I count out the tickets for two riders and he looks surprised. “You’re coming with me?” he asks.
Um, no, I want to say. I’m sending you to face your greatest fear alone, while I sit on the wuss bench with some cotton candy. Because that sounds like something I would do, doesn’t it? Have you missed the last nine years of your childhood?! Of course I’m coming with you!
But I don’t say that. I merely remind him that the Phoenix is one of my favorite roller coasters, and we hand over our tickets and get in line.
As we wait, my son is bouncing around, telling me all about yet another roller coaster he is going to design someday, and every other sentence or so yelling, as if a punctuation mark, “I’m scared!” When the line inches closer, he graduates to “I’m terrified!” Then, “I’M PETRIFIED!”
Yet he’s okay. I can see that he’s okay. He’s voicing his fear, but he doesn’t look like he’s going to throw up. He’s holding it together, in his own way. He’s going to be fine.
We have exactly one moment in line where his anxiety shifts from “manageable” to “maybe not so manageable,” and I think I may need The Plan, after all. But before I can launch into my attack, a ride operator leans out over the crowd and asks “Any groups of two?” And just like that, our twosome is whisked to the very front of the line. We’re next. We’re doing it. We are going to ride the Phoenix.
Our acceleration through the line has landed us next to another group of two, a girl about my son’s age who is openly crying, and a father who seems, at first, uninterested in her tears. But as I watch closely, I start to wonder if the father isn’t, in fact, running his own version of The Plan, providing exactly what he knows his child needs, even though it might not look like what someone else would label “good parenting.” I am filled with empathy for duo beside us, and at one point—while my son’s screams of “I’M PETRIFIED!” echo through the loading station—I grin at the girl.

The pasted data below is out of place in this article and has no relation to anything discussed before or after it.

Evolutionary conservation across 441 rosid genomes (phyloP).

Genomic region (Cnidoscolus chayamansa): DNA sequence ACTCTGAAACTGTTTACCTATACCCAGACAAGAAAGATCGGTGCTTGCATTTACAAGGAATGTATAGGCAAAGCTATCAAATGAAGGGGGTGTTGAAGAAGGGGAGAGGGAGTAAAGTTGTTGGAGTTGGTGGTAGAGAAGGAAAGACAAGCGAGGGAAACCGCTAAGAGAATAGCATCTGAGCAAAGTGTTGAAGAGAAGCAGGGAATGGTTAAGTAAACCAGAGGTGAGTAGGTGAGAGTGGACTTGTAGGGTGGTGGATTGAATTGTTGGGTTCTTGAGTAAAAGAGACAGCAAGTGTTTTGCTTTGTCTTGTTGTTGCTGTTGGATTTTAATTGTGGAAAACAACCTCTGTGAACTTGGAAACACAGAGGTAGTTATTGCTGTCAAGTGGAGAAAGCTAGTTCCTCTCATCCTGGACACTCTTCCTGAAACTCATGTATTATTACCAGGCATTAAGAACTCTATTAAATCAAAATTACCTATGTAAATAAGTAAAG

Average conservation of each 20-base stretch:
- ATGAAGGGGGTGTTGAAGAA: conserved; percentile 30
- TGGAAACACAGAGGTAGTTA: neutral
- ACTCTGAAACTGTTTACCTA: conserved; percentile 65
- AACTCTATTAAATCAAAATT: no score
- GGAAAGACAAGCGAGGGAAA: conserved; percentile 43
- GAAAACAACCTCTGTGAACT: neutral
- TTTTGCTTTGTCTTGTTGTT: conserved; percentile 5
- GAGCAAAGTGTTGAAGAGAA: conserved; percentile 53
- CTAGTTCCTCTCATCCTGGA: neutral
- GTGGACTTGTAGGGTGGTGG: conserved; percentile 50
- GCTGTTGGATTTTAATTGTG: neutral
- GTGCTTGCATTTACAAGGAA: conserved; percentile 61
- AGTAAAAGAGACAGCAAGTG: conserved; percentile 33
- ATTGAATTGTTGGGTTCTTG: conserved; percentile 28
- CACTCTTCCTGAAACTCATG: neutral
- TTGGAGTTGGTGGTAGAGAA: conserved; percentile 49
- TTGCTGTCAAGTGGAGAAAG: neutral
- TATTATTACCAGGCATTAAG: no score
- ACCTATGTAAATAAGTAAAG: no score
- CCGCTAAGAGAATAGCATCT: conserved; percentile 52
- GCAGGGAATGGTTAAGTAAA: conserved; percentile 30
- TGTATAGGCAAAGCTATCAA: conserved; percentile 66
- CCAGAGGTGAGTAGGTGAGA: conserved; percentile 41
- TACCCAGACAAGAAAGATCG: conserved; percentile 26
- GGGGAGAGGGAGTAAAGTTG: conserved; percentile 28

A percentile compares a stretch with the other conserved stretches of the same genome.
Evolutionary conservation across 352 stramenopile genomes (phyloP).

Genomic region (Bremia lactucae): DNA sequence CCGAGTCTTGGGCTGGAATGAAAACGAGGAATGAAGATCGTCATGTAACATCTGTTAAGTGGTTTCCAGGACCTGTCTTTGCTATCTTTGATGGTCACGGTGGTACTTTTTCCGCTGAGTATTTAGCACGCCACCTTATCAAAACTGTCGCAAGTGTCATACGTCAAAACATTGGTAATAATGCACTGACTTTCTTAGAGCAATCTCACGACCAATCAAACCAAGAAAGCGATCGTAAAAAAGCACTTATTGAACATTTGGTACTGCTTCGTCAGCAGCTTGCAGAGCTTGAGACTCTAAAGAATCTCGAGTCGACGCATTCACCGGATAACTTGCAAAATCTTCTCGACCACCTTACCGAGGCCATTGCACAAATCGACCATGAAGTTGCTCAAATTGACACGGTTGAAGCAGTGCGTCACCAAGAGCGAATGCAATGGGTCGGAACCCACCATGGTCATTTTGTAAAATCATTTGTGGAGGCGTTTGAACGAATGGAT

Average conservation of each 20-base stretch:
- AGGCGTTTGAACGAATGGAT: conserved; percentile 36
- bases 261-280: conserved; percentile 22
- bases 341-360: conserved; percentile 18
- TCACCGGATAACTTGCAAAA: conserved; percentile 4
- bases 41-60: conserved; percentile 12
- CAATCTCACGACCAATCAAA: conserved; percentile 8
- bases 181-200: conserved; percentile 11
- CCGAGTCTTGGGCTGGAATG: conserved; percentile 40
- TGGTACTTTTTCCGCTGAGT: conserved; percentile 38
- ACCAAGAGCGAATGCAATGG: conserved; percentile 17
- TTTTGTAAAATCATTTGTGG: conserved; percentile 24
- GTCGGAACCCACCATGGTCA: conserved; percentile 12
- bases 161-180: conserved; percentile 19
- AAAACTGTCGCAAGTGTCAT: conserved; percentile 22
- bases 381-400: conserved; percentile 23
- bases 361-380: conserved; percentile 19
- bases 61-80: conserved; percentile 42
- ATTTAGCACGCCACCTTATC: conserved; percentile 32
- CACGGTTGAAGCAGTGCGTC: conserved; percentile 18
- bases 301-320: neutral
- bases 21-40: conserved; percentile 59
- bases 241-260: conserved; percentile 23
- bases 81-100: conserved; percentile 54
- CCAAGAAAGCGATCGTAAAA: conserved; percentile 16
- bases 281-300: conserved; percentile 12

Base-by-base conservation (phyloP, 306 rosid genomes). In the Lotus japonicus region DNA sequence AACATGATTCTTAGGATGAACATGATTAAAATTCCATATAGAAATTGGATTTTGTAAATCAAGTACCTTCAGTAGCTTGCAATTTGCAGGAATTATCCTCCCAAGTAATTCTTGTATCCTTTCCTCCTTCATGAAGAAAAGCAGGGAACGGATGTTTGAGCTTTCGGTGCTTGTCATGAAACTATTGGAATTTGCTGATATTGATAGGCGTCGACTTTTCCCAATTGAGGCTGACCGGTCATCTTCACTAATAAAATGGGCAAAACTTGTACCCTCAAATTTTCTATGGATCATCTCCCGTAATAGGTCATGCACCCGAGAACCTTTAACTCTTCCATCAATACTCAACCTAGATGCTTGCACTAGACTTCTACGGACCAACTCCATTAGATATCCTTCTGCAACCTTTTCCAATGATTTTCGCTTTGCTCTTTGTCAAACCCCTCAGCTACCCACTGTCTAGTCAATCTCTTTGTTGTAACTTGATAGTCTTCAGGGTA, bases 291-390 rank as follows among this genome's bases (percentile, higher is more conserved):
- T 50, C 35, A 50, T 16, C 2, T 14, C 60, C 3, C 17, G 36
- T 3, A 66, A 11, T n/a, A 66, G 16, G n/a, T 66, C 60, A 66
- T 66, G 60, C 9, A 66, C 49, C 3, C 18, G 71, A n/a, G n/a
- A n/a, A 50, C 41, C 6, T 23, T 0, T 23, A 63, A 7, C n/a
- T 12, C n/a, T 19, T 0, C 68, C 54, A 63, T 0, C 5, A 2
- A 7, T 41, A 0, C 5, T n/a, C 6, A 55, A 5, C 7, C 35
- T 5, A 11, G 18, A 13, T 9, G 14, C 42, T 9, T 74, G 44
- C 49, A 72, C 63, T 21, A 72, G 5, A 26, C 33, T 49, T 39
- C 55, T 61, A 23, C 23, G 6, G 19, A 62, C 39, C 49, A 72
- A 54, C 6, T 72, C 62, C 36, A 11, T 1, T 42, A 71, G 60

“It’s going to be okay, you know,” I tell her. And she grins back, through her tears. She does know it’s going to be okay. We are all going to be just fine.
And then the coaster is here and we are climbing in, I am handing over our hats, and the lap bar is coming down. As the car begins to tick-tick-tick up the ascent my son starts screaming “Wait, stop, I changed my mind!” and trying to wriggle out from under the restraint. Because the shared lap bar is sized to me, I have no doubt he could slither his skinny frame out from under it and escape, but I quickly put one hand on his shoulder and grab his hand with my other.